The very act of looking at something — like a photograph — changes it. The closer you look, the more enlarged the image becomes, the more you may see, but you’ll also be losing something in the process. The clear becomes grainy. What was once easily defined becomes a blur. This reality haunts Michelangelo Antonioni’s Blow-Up, now on Blu-ray from Criterion. Antonioni’s swinging mod thriller is an existential nightmare that doesn’t tip its hand. Opening with a gaggle of face-painted bohemians cavorting through the streets of London, Blow-Up settles on David Hemmings’ very hip fashion photographer. We follow him throughout his day, where he flirts with and straddles one model then berates and bullies others. There’s a sense here that Blow-Out isn’t really about anything, not that we mind — the film’s mod style coupled with a jazzy score from Herbie Hancock make for enjoyable-enough viewing. But when Hemmings’ photog character strolls through a park and takes some snapshots of a man and woman embracing, Blow-Out shifts into paranoid thriller mode. The woman (Vanessa Redgrave) follows Hemmings back to his studio, demanding he give her the photos he took. A game of flirtation begins, and it’s only later that Hemmings learns why Redgrave was so hard-up to get her hands on his photos: he may have accidentally photographed a murder.
One can’t watch Blow-Up without thinking of all the films it inspired, most notably Francis Ford Coppola’s The Conversation and Brian De Palma’s Blow Up, which are both variations on this same story. But Coppola and De Palma’s films are more narratively inclined, whereas Antonioni is more content to let things drift. This is yet another must-own release from Criterion, loaded with interesting special features, including insightful interviews that reveal info like how Antonioni’s inspiration drawn from the famous Zapruder film of the Kennedy assassination.
- New, restored 4K digital transfer, with uncompressed monaural soundtrack on the Blu-ray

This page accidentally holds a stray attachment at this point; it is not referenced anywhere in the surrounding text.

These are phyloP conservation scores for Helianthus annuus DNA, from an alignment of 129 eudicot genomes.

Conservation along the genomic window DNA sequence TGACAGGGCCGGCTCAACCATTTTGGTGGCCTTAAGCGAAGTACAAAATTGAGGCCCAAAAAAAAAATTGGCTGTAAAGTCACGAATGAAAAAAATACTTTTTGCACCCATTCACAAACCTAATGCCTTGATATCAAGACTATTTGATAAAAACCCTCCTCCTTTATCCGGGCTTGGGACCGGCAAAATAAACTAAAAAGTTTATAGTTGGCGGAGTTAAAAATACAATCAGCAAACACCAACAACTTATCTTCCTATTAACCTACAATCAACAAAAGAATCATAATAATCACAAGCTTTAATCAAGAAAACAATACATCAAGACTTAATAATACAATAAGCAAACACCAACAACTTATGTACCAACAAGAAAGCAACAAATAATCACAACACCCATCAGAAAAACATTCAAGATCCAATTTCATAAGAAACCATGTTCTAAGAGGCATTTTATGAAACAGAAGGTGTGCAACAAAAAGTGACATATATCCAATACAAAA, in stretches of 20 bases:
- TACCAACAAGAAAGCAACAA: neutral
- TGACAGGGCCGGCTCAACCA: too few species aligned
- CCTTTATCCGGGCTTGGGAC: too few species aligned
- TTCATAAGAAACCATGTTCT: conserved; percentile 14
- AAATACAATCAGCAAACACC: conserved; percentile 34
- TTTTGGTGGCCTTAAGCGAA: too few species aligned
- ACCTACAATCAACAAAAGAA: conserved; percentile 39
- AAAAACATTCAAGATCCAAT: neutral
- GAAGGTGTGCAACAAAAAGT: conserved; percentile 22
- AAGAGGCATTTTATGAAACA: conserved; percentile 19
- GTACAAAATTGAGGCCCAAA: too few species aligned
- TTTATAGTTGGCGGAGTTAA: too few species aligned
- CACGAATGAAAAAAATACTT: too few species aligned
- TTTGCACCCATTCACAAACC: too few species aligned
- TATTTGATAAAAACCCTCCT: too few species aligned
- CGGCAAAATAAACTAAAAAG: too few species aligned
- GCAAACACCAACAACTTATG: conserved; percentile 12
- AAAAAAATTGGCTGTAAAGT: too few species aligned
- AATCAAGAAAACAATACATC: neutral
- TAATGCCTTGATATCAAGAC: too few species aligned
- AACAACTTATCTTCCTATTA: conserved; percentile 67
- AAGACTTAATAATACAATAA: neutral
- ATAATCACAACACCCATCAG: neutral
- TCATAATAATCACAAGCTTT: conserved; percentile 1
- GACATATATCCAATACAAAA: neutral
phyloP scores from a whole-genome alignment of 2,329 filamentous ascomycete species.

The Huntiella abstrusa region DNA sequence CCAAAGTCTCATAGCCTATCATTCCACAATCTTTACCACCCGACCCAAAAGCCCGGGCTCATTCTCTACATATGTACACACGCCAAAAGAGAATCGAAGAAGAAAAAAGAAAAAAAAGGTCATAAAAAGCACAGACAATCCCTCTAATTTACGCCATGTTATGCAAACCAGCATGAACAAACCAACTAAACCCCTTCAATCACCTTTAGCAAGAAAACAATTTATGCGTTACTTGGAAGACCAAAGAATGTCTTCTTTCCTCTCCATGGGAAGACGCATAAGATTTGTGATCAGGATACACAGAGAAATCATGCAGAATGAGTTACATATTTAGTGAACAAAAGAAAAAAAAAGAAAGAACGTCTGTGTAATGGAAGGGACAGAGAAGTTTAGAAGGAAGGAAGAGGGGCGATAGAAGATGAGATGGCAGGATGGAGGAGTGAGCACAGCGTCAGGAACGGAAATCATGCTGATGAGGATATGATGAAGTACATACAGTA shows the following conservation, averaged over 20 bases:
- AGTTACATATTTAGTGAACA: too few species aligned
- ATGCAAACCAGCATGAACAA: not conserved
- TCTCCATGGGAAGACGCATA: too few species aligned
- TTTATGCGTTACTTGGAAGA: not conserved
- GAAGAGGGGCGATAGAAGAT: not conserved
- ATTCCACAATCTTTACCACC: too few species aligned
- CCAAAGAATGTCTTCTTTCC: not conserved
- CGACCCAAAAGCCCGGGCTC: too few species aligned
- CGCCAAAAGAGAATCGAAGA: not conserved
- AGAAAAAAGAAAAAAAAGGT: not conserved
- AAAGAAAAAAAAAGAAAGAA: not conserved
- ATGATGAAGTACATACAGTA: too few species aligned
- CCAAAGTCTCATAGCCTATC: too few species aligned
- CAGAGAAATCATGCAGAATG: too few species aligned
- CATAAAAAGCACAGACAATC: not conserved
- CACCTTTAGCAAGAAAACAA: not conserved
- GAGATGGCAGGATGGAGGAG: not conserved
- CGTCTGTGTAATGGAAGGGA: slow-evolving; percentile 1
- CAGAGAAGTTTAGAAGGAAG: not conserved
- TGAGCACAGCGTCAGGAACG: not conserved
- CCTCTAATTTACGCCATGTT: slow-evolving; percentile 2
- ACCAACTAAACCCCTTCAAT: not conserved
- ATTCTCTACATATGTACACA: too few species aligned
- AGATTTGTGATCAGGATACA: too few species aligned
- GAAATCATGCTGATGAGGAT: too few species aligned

- New pieces about director Michelangelo Antonioni’s artistic approach, featuring photography curators Walter Moser and Philippe Garner and art historian David Alan Mellor
- Blow Up of “Blow Up,” a 2016 documentary on the making of the film
- Conversation from 2016 between Garner and actor Vanessa Redgrave
- Archival interviews with Antonioni and actors David Hemmings and Jane Birkin
- PLUS: A book featuring an essay by film scholar David Forgacs, an updated 1966 account of the film’s shooting by Stig Björkman, the questionnaires the director distributed to photographers and painters while developing the film, and the 1959 Julio Cortázar short story on which the film is loosely based
Taken from our theatrical review of Silence:
“My whole life has been movies and religion,” Martin Scorsese once said. Silence, Scorsese’s latest film, is the filmmaker’s word made flesh, the culmination of the master director’s work. More than a movie, Silence is a journey, a reflection on faith, a spiritual assault. This is a passion project for Scorsese — a film he’s been developing since 1990. But it’s also the film he was always meant to make. In some respects, it’s essentially the film he’s always been making: a film about suffering and pain driven by personal belief.
Adapted from the novel by Shūsaku Endō, Silence opens on two 17th-century Jesuit priests, Rodrigues (Andrew Garfield) and Garrpe (Adam Driver), learning of the worrisome fate of their mentor Father Ferreira (Liam Neeson). Father Ferreira had traveled to Japan on missionary work only to meet with brutal resistance from the Japanese government. Ferreria is believed to have apostatized, renouncing his faith to live, take a wife, and be one of the Japanese. Rodrigues and Garrpe refuse to accept this, declaring it little more than rumor. But, they reason, if it is true, that means Ferreria is damned, and it’s up to them to save the man and his soul.
Silence does not want to answer questions. It does not want to proclaim the one true faith, whatever that may be. It wants its audience, like Rodrigues, to suffer and to question — and to be prepared to never hear an answer to that question. There is beauty in Silence, and there is devastation. There is a remarkable, seemingly never-ending search for the heart of faith and belief, and not be afraid of what is, or is not, found. It is Scorsese at the very height of his power. It will shake you to the core. Like a true religious experience, you will be in awe of what you’ve witnessed.
- Feature film in high definition
- Bonus Content:
- Martin Scorsese’s Journey into Silence